On presentation software: Keynote and better
I spend way too much of my life trying to make presentations compelling. My style is distinctive. I love it that others make money teaching it to others: I once met someone at Apple HQ who asked, “are you the Lessig of the Lessig Method? I just left a session where they were teaching us your style.” The web is littered with examples of me using this style in a presentation. And I was inspired to develop it by speaking at many tech conferences in which the audience sat glued to their laptops. I needed a way to get them to look up — so many slides, single words or just a few, was the trick. I think this was the first time I used this style — 21 years ago! (It’s says that was the next to the last time I would speak — I meant before I was to present an argument to the Supreme Court, not forever.)
Here’s a more recent example.
The idea of the style is that the screen should never be your competitor. It drives me nuts to sit in a presentation in which the screen begs me to read it rather than listen to the presenter. Why would you do that to yourself? You’re the speaker. You have total control of what the audience sees. Why would you put on stage something that makes it less likely the audience will hear what you’re saying?
My hope when I started this was that others would copy it (and best, without attribution). Some have. There are many who do it much better than I. But as I’ve thought about why it’s not more common, I’ve realized that dominant presentation software applications do not help. I first used Powerpoint. When the program lost file references when I moved my library between machines, I shifted to Apple’s Keynote. And while there’s much to admire in Keynote, it is not built to support the kind of presentations I make.
That’s led me to fantasize often about taking a year or so off to build a presentation app (with coders, of course) that would make this style easy. When (financial) reality breaks through (one teen about to enter college, two still at home — there’s no way I could afford that), I then fantasize about the small tweaks that would make it so Keynote did support this kind of presentation — or at least come close.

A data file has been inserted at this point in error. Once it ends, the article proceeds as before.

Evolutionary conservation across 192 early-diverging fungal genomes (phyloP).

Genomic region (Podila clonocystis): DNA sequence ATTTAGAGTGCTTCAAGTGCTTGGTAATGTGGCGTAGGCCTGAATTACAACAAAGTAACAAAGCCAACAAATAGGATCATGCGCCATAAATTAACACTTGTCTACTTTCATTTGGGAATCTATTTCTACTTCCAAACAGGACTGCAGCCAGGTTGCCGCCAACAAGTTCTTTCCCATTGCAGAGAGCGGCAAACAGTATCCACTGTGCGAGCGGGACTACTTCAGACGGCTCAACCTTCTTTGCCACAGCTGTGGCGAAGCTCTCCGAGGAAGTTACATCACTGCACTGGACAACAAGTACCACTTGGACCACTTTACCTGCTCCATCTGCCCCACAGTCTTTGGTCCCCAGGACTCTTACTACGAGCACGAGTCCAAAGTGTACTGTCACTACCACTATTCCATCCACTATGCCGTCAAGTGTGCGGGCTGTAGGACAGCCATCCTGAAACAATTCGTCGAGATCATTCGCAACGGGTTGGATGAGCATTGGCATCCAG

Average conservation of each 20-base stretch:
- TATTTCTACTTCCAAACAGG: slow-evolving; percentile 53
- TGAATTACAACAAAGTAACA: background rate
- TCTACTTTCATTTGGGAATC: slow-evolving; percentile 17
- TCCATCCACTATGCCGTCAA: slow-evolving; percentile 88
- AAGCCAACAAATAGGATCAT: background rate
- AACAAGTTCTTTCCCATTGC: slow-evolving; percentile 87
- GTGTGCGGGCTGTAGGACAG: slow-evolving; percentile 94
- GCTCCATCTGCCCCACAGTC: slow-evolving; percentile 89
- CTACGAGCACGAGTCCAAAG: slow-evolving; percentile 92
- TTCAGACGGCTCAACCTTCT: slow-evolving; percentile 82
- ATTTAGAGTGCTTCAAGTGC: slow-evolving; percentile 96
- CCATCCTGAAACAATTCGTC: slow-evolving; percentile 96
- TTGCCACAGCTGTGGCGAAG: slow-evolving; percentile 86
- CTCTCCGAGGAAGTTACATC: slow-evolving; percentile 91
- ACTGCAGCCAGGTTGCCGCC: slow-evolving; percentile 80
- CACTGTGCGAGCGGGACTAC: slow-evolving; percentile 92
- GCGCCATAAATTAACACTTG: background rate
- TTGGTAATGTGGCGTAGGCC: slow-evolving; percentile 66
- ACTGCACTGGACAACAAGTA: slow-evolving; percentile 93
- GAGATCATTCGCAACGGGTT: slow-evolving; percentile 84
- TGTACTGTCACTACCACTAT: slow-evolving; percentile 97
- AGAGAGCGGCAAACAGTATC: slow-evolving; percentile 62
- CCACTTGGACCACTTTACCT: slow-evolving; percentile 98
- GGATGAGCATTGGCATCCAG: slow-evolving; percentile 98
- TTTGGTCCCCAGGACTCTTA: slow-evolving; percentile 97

What follows then is both: a description of what the ideal (IMHO) would look like, and a map the the (relatively small) changes in Keynote that would get that app close.
But first, a disclaimer: I’m not writing this to persuade you about how you should do presentations. Do whatever makes you feel good. And I’ve too many other real-world battles that I’ve committed myself to (wisely or not) to be drawn into a debate about which method is best. There’s lots out there that engages that debate. (Follow this thread). My only purpose here is to describe (and as the post introducing this page describes, liberate myself from these thoughts, once they’ve been published), and to join the movement that practices giving ideas away, in the hope others with more skill or insight or time could do good with them.
What the ideal presentation app would look like
The theory behind my method is that people should give talks that are great talks, and that the computer should help them do that. A great talk is a narrative. It is beautifully constructed as a narrative, its words are carefully selected, it has a pace and purpose. It has a beginning and middle and end.
A computer should help you craft that narrative and build a presentation based upon it. And then it should help you present it. It helps you craft it, by giving you a clean and simple space to write what you want to say. It helps you build it by making it simple to craft what the audience will see based upon what you’re saying. And then it helps you present it, by giving you a clean way to show what you want to show, while supporting you as you present it.
Crafting a narrative
The crafting part is the most intuitive. I am affected fundamentally by the cleanliness of the interface for writing. I actually do tons of drafting on Medium, never intending it to be published on Medium, but just using the interface to inspire me to write. The crafting interface for the app should be similarly simple: clean, white, with almost no icons screaming their distraction. The margins should be wide. And it should give you a simple floating window that reports how long what you’ve written would take to present. (You set your speed in preferences).